Shop Around for the Best Business Loan Terms
Taking time to shop around for the best business loan terms is vital if you want to get the best deal possible.
You want the best terms and conditions that will help your business in the best way possible.
For example, just paying .25% less in interest can amount to thousands of dollars in savings at the maturity of a loan — money that can be used elsewhere to grow your business.
There are several steps to take to ensure your business finds the best loan terms possible:
- Decide how long you need to pay off the debt. It is better to estimate on the high side so you don’t find yourself cash strapped when trying to pay off the loan. After all you may incur other unexpected expenses down the line. Give yourself some leeway.
- Convert interest rate into annual percentage rate (APR). APR is the true measurement of how expensive borrowing will be. It takes into account fees and what your costs will be broken down year by year. You may get a better interest rate one place, but it could still end up costing you more in the long term.
- Check around with different lending institutions. Some banks and lending institutions may offer better terms than others.
- Know your lender inside and out. Research the financial institution you are applying for a business loan with because they may engage in unscrupulous practices that you want no part of. It is wise to know in advance what a lender is likely to do in the event you have to miss a payment or simply cannot repay the loan as originally agreed. Some lenders may cut you a break; some may prey on you like a vulture.
- Make an informed decision. The final step is to take all that you’ve learned doing your due diligence and to make a decision. Remember, you’re interviewing potential lenders just like they’re interviewing you. At the end of the day, you have to do what’s in your business’s best interest.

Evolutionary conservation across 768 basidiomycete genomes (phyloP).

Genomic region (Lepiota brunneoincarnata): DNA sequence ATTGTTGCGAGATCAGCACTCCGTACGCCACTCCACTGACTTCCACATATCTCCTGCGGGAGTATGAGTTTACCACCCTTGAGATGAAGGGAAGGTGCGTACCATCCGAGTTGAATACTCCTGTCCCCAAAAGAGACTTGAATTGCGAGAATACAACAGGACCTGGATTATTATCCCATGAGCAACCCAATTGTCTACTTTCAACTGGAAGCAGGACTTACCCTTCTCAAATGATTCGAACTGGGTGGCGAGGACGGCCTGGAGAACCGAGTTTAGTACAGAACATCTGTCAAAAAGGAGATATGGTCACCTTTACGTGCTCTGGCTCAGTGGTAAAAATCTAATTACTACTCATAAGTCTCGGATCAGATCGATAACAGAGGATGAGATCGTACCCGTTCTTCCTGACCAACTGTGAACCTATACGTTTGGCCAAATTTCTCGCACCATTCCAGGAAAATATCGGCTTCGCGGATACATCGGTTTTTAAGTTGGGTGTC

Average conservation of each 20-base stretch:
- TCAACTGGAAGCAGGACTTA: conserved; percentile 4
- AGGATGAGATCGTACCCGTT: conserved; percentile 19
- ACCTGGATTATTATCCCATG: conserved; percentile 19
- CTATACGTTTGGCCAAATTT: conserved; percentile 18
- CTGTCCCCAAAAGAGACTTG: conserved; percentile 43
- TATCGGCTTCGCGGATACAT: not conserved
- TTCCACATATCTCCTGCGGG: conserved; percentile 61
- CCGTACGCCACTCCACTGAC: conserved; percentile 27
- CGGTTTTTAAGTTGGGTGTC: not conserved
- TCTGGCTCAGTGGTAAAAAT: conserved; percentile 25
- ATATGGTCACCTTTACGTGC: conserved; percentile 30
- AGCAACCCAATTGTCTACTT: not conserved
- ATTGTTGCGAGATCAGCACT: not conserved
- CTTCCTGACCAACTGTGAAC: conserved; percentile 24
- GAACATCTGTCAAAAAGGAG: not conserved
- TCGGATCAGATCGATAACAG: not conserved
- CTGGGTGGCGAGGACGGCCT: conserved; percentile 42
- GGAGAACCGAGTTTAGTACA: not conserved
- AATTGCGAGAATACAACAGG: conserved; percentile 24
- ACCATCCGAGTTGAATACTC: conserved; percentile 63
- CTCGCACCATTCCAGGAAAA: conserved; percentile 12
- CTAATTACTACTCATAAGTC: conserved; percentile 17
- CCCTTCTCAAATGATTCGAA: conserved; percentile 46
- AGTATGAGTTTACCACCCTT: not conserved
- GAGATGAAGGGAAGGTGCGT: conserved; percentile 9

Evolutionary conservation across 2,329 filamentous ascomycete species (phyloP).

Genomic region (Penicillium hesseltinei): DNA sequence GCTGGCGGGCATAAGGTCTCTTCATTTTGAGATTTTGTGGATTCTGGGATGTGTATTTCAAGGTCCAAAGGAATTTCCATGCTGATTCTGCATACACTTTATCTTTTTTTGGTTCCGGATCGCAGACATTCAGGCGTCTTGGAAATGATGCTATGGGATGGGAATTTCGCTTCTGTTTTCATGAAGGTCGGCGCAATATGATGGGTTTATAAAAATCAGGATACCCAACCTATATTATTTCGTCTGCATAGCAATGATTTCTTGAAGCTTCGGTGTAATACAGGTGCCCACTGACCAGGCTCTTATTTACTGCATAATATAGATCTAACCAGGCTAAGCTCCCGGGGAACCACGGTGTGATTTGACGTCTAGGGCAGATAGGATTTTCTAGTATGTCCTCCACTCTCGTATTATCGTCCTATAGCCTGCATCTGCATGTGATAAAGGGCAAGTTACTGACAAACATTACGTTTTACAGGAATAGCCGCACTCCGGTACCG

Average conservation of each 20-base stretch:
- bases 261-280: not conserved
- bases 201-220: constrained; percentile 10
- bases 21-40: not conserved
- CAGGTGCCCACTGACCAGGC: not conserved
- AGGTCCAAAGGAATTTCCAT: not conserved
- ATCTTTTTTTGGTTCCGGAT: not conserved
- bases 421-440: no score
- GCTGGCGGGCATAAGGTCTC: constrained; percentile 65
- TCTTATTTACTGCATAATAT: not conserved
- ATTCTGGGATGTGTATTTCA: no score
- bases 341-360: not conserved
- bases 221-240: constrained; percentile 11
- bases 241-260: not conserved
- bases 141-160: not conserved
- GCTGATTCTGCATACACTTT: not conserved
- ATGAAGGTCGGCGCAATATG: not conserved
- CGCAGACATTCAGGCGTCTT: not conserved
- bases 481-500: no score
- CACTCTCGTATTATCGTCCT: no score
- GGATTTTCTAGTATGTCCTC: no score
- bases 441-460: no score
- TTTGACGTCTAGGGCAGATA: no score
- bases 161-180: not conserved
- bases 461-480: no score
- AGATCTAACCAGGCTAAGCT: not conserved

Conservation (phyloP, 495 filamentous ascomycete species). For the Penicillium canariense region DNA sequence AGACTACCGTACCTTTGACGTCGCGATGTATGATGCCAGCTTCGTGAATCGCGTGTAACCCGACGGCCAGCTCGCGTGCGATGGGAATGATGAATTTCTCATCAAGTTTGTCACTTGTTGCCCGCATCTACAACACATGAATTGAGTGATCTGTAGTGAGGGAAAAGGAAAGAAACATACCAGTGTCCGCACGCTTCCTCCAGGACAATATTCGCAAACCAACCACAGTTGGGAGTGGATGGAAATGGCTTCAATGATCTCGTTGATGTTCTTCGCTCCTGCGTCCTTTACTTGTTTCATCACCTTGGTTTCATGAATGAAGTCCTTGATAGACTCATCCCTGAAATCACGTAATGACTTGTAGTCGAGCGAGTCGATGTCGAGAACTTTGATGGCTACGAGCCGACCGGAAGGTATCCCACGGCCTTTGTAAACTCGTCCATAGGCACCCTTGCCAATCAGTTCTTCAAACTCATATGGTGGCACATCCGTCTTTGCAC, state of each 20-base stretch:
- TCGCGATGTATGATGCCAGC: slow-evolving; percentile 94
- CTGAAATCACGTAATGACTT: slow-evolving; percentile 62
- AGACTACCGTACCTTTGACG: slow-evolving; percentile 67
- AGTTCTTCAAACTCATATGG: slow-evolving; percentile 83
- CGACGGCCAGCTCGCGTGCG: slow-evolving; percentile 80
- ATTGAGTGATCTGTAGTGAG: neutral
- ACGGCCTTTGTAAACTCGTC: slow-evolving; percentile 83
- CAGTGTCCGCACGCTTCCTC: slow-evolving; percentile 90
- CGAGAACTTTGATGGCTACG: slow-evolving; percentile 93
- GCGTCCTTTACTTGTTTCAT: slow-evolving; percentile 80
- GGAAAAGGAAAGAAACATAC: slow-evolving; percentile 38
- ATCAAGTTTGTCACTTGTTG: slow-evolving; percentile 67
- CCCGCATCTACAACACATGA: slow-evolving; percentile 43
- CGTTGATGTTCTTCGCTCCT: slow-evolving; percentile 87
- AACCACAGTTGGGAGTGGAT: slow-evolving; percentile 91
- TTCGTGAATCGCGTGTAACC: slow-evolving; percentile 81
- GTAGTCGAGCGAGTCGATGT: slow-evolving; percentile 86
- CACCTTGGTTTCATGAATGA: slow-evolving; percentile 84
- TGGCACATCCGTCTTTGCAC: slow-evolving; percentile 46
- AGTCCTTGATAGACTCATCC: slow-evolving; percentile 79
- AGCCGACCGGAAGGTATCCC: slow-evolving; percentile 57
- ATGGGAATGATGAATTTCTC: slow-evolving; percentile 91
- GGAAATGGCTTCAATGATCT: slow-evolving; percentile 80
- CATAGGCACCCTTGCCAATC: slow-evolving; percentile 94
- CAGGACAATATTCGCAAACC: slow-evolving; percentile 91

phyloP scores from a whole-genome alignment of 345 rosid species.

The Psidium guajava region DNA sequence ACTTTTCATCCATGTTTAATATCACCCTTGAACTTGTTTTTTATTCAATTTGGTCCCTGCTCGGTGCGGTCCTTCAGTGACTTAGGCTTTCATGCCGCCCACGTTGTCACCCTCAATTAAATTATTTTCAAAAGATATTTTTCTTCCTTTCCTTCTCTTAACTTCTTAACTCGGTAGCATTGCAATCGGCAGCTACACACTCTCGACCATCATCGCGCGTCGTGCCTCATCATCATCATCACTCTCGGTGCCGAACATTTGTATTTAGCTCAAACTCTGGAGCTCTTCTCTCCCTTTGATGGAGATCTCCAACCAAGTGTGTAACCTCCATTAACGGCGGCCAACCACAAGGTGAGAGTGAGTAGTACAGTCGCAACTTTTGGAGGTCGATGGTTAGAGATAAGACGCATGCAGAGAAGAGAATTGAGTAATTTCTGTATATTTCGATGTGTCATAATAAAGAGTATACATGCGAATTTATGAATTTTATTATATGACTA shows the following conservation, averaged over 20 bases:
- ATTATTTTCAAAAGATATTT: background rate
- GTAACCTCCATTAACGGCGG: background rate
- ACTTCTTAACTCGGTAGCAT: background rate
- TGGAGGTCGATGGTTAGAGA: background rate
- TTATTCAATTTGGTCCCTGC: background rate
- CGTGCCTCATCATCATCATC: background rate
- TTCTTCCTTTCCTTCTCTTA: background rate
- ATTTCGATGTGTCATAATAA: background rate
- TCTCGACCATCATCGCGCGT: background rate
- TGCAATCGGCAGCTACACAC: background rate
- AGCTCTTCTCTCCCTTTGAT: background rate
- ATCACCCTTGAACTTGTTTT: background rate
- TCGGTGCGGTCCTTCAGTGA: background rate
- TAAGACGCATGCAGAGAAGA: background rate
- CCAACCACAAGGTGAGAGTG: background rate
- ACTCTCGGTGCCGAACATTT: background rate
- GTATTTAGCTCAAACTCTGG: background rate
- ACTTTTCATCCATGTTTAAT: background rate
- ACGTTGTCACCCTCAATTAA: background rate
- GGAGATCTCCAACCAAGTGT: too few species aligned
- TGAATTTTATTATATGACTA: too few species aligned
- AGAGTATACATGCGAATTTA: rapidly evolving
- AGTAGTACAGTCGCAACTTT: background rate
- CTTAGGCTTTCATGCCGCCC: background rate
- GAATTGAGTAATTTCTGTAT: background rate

Apply for a Business Loan
Learning how to apply for a business loan is the easiest step to getting a business loan. If you’ve done the hard work of planning your business, getting the right documentation in order, building your credit, and everything else, now you’ll simply fill out some paperwork, make a phone call, give a presentation, or fax something over to your lender, and then it’s just a waiting game until you get approved.
Here are some things to keep in mind when applying for a small business loan:
- Traditional lenders tend to take longer to approve a business loan. These are lenders like banks and credit unions. They have stricter standards and generally require more paperwork to be filled out. They often require you to meet in person to fill out an application.
- Some lenders take applications over the phone or online. You simply upload your documents, in some cases even sign the loan agreement online, and again just wait on them to approve the loan.
- Be ready with all your documents. When applying, you don’t want the stress of having to gather up all your documents, so do this in advance. It will make applying a lot easier and less stressful.
- Ask questions. Don’t be afraid to ask how long it typically takes to get approved(?) or how long before monies are disbursed. You may know this already from having done your due diligence, but it never hurts to ask again to be sure.
- Read the fine print. If something doesn’t make sense, get answers. You want to make sure you are both financially and mentally ready to take out a loan.
Alternatives to Small Business Loans
Getting a business loan is not a guarantee; learn what to do if denied a business loan. Additionally, you can explore the following funding options: